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HYMN 319 Purification of Mary/Churching of Women

Updated: Feb 3, 2021

Danish: Bliv fuld av hellig Glæde

Text: Birgitta Boye (1742-1824) Tune: Erfurt (1577) Von Gott will ich nicht lassen

The Presentation Rembrandt

1. Be filled with holy gladness

O blessed one, come forth

And prayerfully go to meet him,

Who made you out of earth.

Sing goodness’ praise abroad:

Let ev’ry gift rise upward

To heaven’s sturdy kingdom

With praises to your God.

Purification of Mary Bartolo di Fredi 1388

2. For you whom pain has driven

To heavy cries of woe,

You have been blest most richly,

As you with faith and trust

Have met your troubling trials

With God and loving fam’ly

And bravely gone to battle

Against death’s bitter wiles!

3. Though you will soon forget it:

The pain of facing death,

When happy voices shouted,

“A child, a child is born!

Who gladly will be giv’n

The legacy of heaven,

A hope without comparing.”

You will forget the pain!

4. See! God has given children

As fruit, a loan for life,

And what a joy receiving

A worthy little child!

I shout: “My grave is free;

It does not hold my body.

And you are here, Lord Jesus,

With those you gave me.

5. Sing! Praise and strength and glory

Through all eternity

Belong to God in heaven

Who saw me pained and weak.

O God! By grace so new:

My lips sing out your praises,

A happy sigh that struggles

To rise up unto you!

6. To you!—I scarce can say it—

To you, O risen Christ,

My soul, with all its power,

Still lifts itself to you;

Still sings my Lord and God,

The Alpha and Omega.

He was the strength I trusted,

My all! Hallelujah!

Tr. Gracia Grindal

Women being churched Tanum Church. 1892 Harriet Backer


This is Candlemas, the day the church remembers Mary’s Purification, forty days after the birth of Jesus. It is one of my favorite days in the church calendar. The young couple, too poor to afford the normal offering required, brings two turtle doves. They are met by Simeon, the old priest who has waited for this day his entire life. As he takes the baby Jesus he sings the great song Nunc dimittis, or Lord, lettest thou thy servant depart in peace....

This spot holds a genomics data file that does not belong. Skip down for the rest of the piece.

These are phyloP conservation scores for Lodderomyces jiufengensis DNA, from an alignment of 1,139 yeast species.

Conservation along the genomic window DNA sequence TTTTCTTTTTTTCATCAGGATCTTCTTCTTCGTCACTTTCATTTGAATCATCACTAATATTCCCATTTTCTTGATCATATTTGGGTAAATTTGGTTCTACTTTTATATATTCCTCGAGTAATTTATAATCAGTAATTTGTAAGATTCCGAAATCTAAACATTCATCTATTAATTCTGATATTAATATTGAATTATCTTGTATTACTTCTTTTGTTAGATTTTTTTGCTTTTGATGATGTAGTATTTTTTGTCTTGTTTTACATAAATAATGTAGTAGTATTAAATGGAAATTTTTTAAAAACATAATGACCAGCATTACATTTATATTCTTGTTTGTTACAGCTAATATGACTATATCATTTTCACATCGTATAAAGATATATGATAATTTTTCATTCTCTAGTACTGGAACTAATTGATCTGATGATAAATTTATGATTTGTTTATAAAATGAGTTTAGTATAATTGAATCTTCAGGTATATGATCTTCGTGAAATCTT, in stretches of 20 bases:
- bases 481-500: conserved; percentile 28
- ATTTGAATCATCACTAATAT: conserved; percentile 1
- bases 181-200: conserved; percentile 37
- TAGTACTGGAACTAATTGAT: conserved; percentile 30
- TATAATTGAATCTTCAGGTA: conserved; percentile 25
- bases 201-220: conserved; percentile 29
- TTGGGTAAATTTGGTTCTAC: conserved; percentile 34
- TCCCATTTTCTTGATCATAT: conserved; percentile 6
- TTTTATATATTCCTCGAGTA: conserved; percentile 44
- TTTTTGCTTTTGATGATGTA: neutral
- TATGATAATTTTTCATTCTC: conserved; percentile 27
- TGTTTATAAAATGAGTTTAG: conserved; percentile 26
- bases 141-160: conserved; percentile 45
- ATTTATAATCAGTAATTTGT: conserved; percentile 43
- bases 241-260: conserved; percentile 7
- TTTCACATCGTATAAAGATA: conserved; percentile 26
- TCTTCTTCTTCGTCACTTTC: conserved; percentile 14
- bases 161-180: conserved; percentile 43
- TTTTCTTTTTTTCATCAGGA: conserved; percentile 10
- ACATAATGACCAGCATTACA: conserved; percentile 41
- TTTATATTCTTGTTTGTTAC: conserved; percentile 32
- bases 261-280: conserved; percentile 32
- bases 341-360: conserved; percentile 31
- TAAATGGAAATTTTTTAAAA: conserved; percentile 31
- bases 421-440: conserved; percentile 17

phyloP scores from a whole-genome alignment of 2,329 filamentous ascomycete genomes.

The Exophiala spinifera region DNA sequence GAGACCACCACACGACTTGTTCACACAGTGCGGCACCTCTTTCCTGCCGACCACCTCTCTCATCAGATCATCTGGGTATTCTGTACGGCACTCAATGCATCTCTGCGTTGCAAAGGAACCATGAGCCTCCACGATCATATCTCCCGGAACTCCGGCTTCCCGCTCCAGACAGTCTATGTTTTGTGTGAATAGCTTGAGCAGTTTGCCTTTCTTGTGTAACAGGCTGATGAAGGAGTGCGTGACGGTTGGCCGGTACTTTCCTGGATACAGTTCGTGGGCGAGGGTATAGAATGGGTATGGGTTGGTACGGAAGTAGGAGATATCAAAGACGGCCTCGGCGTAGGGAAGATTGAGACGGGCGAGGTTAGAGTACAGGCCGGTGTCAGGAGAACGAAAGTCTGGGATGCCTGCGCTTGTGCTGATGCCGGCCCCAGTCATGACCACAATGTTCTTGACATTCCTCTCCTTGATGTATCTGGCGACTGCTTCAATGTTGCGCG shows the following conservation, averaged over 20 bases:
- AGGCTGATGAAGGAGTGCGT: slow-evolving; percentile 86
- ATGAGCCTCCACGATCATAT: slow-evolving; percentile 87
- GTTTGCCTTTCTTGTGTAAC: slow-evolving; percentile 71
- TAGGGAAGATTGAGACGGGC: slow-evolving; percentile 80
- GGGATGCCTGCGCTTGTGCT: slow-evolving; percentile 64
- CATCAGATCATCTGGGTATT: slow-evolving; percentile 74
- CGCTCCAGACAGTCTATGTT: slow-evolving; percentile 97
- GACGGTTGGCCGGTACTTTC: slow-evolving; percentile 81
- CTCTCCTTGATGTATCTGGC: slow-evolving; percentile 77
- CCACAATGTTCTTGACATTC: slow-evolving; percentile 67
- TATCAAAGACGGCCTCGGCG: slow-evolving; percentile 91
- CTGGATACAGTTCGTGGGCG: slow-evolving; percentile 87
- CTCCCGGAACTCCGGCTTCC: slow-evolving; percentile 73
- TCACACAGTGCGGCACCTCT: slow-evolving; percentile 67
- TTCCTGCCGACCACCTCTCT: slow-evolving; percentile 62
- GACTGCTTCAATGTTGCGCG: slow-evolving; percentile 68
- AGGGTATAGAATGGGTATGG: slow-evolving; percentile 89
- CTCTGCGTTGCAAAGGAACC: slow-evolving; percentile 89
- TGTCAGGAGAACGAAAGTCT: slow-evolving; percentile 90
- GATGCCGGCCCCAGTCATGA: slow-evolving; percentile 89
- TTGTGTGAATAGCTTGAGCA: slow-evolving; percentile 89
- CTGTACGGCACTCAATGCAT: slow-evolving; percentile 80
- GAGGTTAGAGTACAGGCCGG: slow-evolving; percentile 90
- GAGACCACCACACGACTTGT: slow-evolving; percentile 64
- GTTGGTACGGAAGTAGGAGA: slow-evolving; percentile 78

The attention then turns to the old man and his song. Mary is only mentioned again when Simeon tells her a “sword will pierce her heart.” And then Anna appears and gives thanks.

The rite of purification and what it meant for Mary has been somewhat overlooked in our rightful interest in Simeon. Mary is undergoing the purification required by the law. The Christian church adopted a version of that–known as churching--and it is now making a slight comeback in liturgical churches

Churching of women Danish church Christian Dalsgaard 1860

Because Mary in giving birth has touched blood, she is considered unclean, and needs to be purified. Ritual cleansing was part of Jewish practice and was necessary after many major and minor events in life, especially the birth of a child. Mary Douglas, the great student of these rites, says this is a moment when a woman is at a liminal place in life, really holy, and needs welcome back into normal life through some kind of ceremony. Mary had been confined after the birth of Jesus for forty days.

The time of confinement helped woman to recuperate from childbirth. Friends and relatives would come to take care of her and the baby. In England it was called the gander month since the husband was expected to help.